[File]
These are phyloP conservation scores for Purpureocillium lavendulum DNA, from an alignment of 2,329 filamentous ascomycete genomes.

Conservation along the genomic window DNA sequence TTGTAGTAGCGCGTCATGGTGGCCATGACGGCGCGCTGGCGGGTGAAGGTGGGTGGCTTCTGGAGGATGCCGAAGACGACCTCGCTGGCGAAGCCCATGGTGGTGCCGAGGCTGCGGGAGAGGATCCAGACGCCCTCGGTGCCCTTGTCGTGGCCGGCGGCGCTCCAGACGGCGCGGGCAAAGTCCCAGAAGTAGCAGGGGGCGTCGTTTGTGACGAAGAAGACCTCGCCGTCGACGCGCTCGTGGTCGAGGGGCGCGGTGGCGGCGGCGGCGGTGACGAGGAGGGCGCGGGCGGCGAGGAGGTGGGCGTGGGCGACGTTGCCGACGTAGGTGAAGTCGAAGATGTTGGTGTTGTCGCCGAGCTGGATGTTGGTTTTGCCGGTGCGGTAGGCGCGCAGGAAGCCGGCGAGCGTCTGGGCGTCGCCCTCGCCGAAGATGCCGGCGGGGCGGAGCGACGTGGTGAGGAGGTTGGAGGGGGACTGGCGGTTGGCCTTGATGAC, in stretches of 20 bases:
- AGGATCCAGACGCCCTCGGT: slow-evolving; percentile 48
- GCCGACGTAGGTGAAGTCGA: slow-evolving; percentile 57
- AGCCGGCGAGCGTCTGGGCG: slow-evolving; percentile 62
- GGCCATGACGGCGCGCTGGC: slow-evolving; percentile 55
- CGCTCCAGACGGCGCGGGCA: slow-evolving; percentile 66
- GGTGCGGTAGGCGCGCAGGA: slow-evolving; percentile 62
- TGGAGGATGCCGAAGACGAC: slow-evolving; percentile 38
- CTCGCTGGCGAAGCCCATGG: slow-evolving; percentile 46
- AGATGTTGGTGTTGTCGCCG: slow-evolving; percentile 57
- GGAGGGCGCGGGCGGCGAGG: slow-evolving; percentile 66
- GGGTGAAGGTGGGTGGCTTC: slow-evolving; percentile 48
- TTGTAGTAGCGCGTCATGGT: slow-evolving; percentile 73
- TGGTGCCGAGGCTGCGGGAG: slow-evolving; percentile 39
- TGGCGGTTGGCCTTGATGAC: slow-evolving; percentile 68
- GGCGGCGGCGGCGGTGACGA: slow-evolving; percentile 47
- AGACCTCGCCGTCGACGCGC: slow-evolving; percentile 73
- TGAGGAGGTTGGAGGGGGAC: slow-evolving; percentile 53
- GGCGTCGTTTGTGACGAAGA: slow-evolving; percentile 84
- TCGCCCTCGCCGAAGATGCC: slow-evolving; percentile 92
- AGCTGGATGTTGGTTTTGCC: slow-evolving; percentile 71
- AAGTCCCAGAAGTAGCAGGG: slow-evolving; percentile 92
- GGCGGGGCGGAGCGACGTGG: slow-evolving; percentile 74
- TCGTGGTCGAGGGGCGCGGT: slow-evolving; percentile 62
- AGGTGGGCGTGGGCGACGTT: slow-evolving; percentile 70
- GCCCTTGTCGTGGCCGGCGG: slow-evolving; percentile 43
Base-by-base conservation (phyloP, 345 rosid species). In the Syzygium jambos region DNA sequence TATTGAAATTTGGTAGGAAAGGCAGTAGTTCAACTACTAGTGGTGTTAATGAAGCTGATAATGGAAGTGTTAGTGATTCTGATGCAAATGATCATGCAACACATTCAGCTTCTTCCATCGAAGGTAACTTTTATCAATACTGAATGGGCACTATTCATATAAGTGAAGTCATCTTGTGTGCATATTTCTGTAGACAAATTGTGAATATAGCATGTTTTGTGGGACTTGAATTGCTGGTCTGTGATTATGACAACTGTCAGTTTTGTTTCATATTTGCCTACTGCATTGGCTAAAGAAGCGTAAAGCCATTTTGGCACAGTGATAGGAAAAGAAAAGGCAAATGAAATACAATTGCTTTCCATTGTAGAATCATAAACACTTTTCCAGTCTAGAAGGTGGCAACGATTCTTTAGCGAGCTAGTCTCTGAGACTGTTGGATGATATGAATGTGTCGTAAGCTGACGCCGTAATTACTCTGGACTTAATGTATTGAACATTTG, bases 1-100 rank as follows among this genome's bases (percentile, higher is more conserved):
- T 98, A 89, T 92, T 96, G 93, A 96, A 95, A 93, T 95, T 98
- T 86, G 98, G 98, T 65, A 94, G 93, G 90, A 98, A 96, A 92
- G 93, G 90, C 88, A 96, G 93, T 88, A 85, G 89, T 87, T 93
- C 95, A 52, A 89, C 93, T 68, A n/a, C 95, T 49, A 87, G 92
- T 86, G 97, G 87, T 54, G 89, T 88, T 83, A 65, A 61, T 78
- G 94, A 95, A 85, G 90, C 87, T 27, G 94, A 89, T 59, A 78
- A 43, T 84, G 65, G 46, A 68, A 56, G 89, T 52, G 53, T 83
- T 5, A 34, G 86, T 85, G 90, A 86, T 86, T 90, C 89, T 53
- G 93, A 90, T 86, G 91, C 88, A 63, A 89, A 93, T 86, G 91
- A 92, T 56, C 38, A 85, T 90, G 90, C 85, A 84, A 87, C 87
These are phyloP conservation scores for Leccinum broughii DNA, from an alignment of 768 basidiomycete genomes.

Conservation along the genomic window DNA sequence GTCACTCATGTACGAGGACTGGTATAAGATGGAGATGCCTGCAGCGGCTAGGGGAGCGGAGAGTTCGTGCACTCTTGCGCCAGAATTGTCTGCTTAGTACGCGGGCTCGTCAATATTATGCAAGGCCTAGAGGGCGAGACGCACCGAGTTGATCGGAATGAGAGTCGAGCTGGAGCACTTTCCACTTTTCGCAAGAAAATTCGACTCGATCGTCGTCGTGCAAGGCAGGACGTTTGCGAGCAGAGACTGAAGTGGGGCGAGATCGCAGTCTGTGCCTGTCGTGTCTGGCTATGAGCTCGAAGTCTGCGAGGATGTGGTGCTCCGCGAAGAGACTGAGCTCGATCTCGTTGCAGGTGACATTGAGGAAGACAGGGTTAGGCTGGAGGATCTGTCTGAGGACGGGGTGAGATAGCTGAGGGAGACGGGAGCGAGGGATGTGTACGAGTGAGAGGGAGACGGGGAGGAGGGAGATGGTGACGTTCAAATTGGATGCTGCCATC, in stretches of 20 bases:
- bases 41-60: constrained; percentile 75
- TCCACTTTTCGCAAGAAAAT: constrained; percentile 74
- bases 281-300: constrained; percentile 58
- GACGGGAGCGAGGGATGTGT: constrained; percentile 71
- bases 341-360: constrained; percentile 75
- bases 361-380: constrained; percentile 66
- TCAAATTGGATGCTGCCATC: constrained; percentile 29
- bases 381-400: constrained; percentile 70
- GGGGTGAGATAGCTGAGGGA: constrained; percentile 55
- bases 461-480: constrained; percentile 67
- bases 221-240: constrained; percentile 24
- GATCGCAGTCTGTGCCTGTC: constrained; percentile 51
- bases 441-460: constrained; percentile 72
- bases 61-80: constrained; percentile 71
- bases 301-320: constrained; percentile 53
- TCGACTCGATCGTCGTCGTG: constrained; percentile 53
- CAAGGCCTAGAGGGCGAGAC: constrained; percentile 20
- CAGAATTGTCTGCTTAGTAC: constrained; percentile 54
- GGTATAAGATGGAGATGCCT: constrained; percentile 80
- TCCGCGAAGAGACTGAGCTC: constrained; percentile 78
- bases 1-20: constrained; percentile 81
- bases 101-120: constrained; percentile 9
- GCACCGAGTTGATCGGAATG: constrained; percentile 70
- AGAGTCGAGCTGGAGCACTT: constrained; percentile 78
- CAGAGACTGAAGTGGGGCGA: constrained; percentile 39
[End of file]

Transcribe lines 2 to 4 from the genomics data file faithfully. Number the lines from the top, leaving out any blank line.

Conservation along the genomic window DNA sequence TTGTAGTAGCGCGTCATGGTGGCCATGACGGCGCGCTGGCGGGTGAAGGTGGGTGGCTTCTGGAGGATGCCGAAGACGACCTCGCTGGCGAAGCCCATGGTGGTGCCGAGGCTGCGGGAGAGGATCCAGACGCCCTCGGTGCCCTTGTCGTGGCCGGCGGCGCTCCAGACGGCGCGGGCAAAGTCCCAGAAGTAGCAGGGGGCGTCGTTTGTGACGAAGAAGACCTCGCCGTCGACGCGCTCGTGGTCGAGGGGCGCGGTGGCGGCGGCGGCGGTGACGAGGAGGGCGCGGGCGGCGAGGAGGTGGGCGTGGGCGACGTTGCCGACGTAGGTGAAGTCGAAGATGTTGGTGTTGTCGCCGAGCTGGATGTTGGTTTTGCCGGTGCGGTAGGCGCGCAGGAAGCCGGCGAGCGTCTGGGCGTCGCCCTCGCCGAAGATGCCGGCGGGGCGGAGCGACGTGGTGAGGAGGTTGGAGGGGGACTGGCGGTTGGCCTTGATGAC, in stretches of 20 bases:
- AGGATCCAGACGCCCTCGGT: slow-evolving; percentile 48
- GCCGACGTAGGTGAAGTCGA: slow-evolving; percentile 57